‘Intrusion’: Latest thriller at an isolated house isn’t remotely entertaining
Despite fine work from Freida Pinto as the curious wife in peril, the derivative Netflix film only frustrates.
They’ll never learn.
In thriller after thriller after thriller, the story opens as the main characters begin a new chapter in their lives by moving into an expansive, Insta-worthy, remote home in the woods or along the beach or nestled into an area that’s so isolated we never even see the hint of a neighbor. Things will be different and better here!
Netflix presents a film directed by Adam Salky and written by Chris Sparling. No MPAA rating. Running time: 93 minutes. Available Wednesday on Netflix.
Oh great. Let’s cue the driving rainstorms and the power outages and the mysterious sounds in the middle of the night — and the next thing you know it, this so-called paradise has turned into … A HOUSE OF HORROR!
Mining similar territory seen in recent releases such as “The Rental” and “Four Kids and It” and “You Should Have Left” and “Becky” and “Fatale,” the Netflix original movie “Intrusion” is a derivative, manipulative, convoluted and dopey story that dishes up one scary movie cliché after another before careening out of control with a late plot development so insanely implausible, so far out of left field, it’s as if someone accidentally deleted 20 pages of the script during production and nobody noticed.
The only bright spot in an otherwise dismal picture is Freida Pinto’s game and sincere performance as Meera, a cancer survivor and therapist who has moved across the country with her attentive and caring architect husband Henry (Logan Marshall-Green), leaving Boston behind for the slower, more relaxed and comforting atmosphere of a quiet town with little noise or crime. Henry actually designed and built the home himself, and it’s a massive, stone-and-glass, cold and imposing structure. Come on, Henry, read the room, so to speak. Throw in some comfy pillows and some cozy nooks and crannies man!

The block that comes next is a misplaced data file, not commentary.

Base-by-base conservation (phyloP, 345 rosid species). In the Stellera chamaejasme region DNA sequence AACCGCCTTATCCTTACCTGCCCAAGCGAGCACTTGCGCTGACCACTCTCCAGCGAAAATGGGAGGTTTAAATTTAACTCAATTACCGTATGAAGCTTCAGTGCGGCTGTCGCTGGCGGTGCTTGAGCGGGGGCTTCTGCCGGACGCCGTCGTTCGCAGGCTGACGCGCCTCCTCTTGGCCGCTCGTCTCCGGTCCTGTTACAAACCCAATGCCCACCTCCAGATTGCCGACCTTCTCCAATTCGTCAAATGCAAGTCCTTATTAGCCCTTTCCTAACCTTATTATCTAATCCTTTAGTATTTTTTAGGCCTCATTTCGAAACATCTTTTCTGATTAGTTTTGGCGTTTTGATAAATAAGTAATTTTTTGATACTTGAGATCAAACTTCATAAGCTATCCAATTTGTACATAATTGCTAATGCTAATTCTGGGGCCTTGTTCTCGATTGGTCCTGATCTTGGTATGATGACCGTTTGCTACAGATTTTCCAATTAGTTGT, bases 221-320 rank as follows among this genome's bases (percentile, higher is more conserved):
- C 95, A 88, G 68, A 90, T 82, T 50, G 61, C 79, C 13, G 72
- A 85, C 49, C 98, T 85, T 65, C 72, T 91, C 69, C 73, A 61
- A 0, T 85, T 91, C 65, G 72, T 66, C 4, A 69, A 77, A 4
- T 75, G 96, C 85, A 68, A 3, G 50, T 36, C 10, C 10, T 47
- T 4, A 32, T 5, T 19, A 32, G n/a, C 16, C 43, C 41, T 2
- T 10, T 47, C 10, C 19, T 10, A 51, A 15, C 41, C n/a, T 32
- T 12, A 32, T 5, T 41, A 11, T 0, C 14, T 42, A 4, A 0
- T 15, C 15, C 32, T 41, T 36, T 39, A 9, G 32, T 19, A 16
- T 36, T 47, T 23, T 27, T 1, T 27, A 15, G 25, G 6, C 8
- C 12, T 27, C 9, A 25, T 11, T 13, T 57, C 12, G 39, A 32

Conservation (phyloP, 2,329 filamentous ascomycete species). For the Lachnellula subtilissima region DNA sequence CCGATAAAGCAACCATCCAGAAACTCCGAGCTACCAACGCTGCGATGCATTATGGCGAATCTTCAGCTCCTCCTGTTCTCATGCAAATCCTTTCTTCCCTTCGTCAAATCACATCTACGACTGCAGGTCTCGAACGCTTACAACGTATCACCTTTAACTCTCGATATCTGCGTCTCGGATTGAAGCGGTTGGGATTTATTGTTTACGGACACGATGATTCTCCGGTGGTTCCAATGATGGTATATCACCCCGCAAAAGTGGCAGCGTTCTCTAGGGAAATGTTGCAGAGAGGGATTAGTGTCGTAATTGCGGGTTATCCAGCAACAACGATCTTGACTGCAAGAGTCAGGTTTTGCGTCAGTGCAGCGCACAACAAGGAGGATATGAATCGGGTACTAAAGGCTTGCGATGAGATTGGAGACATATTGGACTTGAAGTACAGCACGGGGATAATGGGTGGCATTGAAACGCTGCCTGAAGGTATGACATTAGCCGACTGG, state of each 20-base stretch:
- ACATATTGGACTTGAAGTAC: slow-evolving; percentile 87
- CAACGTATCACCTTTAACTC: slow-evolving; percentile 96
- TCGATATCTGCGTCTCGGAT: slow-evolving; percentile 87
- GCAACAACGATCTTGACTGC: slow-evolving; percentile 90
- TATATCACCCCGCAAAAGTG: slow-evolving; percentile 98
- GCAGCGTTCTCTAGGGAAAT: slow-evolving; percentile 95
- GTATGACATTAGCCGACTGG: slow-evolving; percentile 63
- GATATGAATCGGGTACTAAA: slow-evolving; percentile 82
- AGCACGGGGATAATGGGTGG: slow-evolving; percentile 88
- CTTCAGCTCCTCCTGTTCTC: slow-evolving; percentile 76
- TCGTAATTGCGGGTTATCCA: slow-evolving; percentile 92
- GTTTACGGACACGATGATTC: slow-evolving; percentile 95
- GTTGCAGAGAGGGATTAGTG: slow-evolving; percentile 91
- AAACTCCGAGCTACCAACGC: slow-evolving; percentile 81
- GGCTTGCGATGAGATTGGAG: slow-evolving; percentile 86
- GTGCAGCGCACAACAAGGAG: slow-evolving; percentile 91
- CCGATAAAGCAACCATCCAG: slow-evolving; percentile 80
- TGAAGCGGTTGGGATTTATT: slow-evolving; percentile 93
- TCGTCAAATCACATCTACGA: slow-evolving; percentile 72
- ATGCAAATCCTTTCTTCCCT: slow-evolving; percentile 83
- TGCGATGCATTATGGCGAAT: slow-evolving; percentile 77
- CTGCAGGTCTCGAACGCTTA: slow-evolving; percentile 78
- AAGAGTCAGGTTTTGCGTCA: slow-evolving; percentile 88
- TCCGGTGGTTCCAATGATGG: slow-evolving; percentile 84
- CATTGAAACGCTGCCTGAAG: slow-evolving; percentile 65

We know Henry might be a little tightly wound because he buttons his shirts all the way to the top, has oddly slicked back hair and wears glasses from the Guy Pearce School of Optometry. Still, he’s always telling Meera she’s beautiful and he loves her, and he’ll do anything for her, even though it’s a shame they can’t have children and it’ll just be the two of them in that giant house forever.
That’s when the stuff starts to hit the fan. There’s not one, but two break-ins, with masked thugs ransacking the house in search of … something. On the second break-in, Meera is shocked to learn Henry has a gun, and he’s not hesitant to use it. Could it be there’s more to Henry than tender games of Scrabble and gentle kisses on the neck and reassurances he’ll always be there for Meera?
As Meera becomes the obligatory Citizen Private Detective investigating things that just don’t add up, “Intrusion” pummels us with cheap scares such as the loud music sting when a bad guy pops into the frame; the ferocious barking dog that appears out of nowhere, and the fumbling for the car keys as the bad guys are closing in. Things go from bad to awful in the final act, which will practically dare you to start musing, “I wonder what Netflix has for me in the ‘Because You Watched…’ section?”